“This is quite a feat. My body’s just kind of like, ‘Is it over yet?’ But my mind is just like, ‘Yes, I’m having fun.’ And my poor body’s like, ‘Can we go home now?’ But I am enjoying it,” Todd says. “I’m enjoying meeting new people and seeing my old friends from last year and even seeing more of our chapter members. We’re so spread out, being able to regroup and interact with them is nice, as well.”

PVA Buckeye Chapter member Tom Fisher also had fun meeting new people from other states while competing in air rifle at Ability360 Sports & Fitness Center in Phoenix.

“I’m not good, but I have fun,” he says. “I keep saying, ‘Why should I hit that little black thing [the bullseye]? That’s what everybody else is shooting for. Let me go around. Let’s see them match that!’”

The 70-year-old Marine Corps veteran, who served from 1971 to 1974, developed cancer in 2013 caused by Camp Lejeune, N.C., water contamination. Then, in 2014, he had four units of blood leaking in his body that compressed his spinal cord, causing a level C3-C7 SCI. He also has a level L3-S1 SCI that occurred over time.

US Marine veteran Tom Fisher competes in air rifle at the 2022 National Veterans Wheelchair Games in Tempe, Ariz. (Photo by Brittany Martin).


Fisher has been shooting air rifle for about two or three years. Dressed head to toe in bright orange, the Cleveland resident was all smiles after completing his 60-shot round at just his second NVWG.

“It’s challenging because it’s a rhythm. There’s a certain rhythm and technique you have to master, and I’m not quite there yet,” he says. “I just found something out. When I go to shoot, I tighten my jaw, and when I do that, my muzzle goes up. So, the last 30 shots, I stopped doing that … So, I figured it out. I needed another 75 rounds, but hey, wait till next year.”

He practices about once a month at the Parma Armory Shooting Center in Cleveland and has gotten some tips on how to refine his technique from fellow PVA Buckeye Chapter member Larry Bostic.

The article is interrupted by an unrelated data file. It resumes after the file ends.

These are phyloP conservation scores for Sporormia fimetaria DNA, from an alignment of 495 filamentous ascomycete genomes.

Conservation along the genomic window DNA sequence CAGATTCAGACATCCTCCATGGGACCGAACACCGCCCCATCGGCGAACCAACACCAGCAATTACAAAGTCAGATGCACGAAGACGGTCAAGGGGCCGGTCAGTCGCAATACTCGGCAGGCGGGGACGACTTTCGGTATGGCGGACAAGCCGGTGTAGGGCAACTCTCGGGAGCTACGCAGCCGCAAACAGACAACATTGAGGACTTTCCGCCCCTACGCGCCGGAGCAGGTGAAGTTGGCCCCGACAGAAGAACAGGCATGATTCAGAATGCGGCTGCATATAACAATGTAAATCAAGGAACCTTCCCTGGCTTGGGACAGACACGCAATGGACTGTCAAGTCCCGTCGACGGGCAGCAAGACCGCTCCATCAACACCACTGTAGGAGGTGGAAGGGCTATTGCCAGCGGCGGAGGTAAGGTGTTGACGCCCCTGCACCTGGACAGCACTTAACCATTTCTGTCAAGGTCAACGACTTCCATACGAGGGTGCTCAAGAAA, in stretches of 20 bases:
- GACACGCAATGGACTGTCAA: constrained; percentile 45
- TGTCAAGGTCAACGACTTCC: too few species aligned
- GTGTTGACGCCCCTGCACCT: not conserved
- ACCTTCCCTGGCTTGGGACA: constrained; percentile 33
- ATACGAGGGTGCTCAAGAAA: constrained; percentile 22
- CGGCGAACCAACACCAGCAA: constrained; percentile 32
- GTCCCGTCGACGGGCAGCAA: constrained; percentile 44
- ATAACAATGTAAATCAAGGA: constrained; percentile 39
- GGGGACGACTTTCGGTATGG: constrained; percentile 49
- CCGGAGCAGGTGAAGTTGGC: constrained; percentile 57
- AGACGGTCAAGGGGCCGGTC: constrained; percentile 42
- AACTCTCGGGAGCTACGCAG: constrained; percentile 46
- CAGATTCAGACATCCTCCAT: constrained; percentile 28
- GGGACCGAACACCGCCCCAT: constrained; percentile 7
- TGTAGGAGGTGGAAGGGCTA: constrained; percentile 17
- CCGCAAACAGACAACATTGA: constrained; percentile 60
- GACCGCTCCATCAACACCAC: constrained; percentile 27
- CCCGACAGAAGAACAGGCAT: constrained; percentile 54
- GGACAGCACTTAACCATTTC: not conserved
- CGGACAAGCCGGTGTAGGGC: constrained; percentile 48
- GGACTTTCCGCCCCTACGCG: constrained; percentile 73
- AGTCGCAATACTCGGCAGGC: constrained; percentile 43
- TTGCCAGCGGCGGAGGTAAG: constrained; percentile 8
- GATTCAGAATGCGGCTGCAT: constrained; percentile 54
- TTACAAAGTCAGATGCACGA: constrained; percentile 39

“I was taught to take a deep breath, and then as you let it out, at the very end of it, squeeze the trigger,” Fisher says. “I used to jerk it. When you jerk it, the muzzle goes up. So if you squeeze it, it gives you a straighter line. It’s like golf. All these little techniques you’ve got to learn and practice. Just because you know them doesn’t mean you’re good at them. It takes a lot of practice.”

This year, he scored 255 points, which he says is good for him, as he usually shoots in the 190s.

“I’m a very competitive guy. Been that way all my life, and I’ve learned with this disability to just relax and not be so competitive,” Fisher says. “Like the guy next to me, he was struggling a lot. A lot. And I just told him, ‘You’re rushing yourself. Slow down.’ We’ve got like 40 minutes left and he’s trying to get through his last 20 shots, and he’s complaining, like, ‘God, I can’t get this in the black.’ Slow down. Once he did that, he started getting closer to the center, and after a while he started getting it. I like to help other people.”

Fisher also was scheduled to compete in bowling, softball and boccia at this year’s Games.

“I think next year I’m going to try the air pistol. Work on that, see if I can get into that,” he says. “I like to try something new.”


The NVWG is co-sponsored by Paralyzed Veterans of America (PVA) and the Department of Veterans Affairs runs through July 12. For information, visit and follow PN Online on Facebook, Twitter and Instagram for updates.